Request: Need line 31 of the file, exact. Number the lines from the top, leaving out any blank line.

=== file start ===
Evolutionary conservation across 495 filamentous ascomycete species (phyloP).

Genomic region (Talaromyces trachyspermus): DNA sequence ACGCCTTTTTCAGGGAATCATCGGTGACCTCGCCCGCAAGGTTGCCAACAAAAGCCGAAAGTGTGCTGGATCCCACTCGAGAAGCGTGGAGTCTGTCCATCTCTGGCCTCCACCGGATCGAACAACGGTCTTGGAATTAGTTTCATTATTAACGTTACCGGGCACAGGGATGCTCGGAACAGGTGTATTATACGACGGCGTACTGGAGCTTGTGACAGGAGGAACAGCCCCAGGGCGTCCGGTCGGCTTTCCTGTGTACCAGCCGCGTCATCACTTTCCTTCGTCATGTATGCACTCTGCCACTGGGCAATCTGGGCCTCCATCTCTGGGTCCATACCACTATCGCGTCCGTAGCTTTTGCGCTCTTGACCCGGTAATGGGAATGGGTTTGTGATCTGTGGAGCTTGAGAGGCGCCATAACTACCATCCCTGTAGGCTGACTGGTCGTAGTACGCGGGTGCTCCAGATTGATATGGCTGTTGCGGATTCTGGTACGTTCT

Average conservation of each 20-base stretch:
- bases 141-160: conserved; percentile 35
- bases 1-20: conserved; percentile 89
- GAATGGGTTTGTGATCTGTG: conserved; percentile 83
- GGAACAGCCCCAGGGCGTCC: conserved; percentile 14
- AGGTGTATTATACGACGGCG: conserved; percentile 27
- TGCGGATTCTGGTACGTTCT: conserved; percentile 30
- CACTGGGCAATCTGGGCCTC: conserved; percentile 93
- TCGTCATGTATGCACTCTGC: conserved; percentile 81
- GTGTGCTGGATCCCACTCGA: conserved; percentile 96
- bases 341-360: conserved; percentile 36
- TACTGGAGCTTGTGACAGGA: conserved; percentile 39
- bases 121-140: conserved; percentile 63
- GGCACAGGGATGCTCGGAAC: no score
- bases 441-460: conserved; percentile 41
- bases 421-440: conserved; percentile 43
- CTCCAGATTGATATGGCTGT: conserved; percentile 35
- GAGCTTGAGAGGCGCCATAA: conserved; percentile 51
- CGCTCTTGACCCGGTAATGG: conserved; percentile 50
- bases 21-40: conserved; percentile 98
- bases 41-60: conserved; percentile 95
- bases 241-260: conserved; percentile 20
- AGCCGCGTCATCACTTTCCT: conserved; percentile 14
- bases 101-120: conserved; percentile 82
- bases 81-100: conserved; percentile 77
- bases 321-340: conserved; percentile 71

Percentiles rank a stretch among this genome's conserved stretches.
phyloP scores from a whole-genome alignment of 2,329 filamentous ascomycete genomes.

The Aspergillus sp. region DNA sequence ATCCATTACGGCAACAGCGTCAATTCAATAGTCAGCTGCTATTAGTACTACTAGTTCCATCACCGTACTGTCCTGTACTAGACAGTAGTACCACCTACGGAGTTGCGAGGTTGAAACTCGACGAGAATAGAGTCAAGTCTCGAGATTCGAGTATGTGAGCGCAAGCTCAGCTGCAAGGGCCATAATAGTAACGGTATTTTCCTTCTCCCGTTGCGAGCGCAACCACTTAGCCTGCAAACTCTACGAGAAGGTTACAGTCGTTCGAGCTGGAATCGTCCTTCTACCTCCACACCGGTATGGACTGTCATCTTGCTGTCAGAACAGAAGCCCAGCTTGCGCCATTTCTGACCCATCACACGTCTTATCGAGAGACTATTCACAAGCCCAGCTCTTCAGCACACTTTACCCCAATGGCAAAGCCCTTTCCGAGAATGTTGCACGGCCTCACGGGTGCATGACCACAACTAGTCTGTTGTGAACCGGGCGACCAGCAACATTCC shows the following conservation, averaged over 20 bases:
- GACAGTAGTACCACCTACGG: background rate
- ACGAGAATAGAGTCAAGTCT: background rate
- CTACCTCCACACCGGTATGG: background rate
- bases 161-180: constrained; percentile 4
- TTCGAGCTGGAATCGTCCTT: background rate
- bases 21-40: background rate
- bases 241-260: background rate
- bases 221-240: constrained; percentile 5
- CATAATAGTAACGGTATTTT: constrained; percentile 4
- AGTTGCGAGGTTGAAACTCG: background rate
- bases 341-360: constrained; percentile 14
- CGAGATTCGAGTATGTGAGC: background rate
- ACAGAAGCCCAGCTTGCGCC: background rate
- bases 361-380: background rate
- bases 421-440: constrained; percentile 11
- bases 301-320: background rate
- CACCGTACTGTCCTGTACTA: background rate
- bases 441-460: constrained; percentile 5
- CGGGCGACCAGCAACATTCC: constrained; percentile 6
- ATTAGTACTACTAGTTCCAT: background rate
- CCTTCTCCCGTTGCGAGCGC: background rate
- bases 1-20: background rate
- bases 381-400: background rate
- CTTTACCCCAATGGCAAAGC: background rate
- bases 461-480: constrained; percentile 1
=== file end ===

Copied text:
The Aspergillus sp. region DNA sequence ATCCATTACGGCAACAGCGTCAATTCAATAGTCAGCTGCTATTAGTACTACTAGTTCCATCACCGTACTGTCCTGTACTAGACAGTAGTACCACCTACGGAGTTGCGAGGTTGAAACTCGACGAGAATAGAGTCAAGTCTCGAGATTCGAGTATGTGAGCGCAAGCTCAGCTGCAAGGGCCATAATAGTAACGGTATTTTCCTTCTCCCGTTGCGAGCGCAACCACTTAGCCTGCAAACTCTACGAGAAGGTTACAGTCGTTCGAGCTGGAATCGTCCTTCTACCTCCACACCGGTATGGACTGTCATCTTGCTGTCAGAACAGAAGCCCAGCTTGCGCCATTTCTGACCCATCACACGTCTTATCGAGAGACTATTCACAAGCCCAGCTCTTCAGCACACTTTACCCCAATGGCAAAGCCCTTTCCGAGAATGTTGCACGGCCTCACGGGTGCATGACCACAACTAGTCTGTTGTGAACCGGGCGACCAGCAACATTCC shows the following conservation, averaged over 20 bases: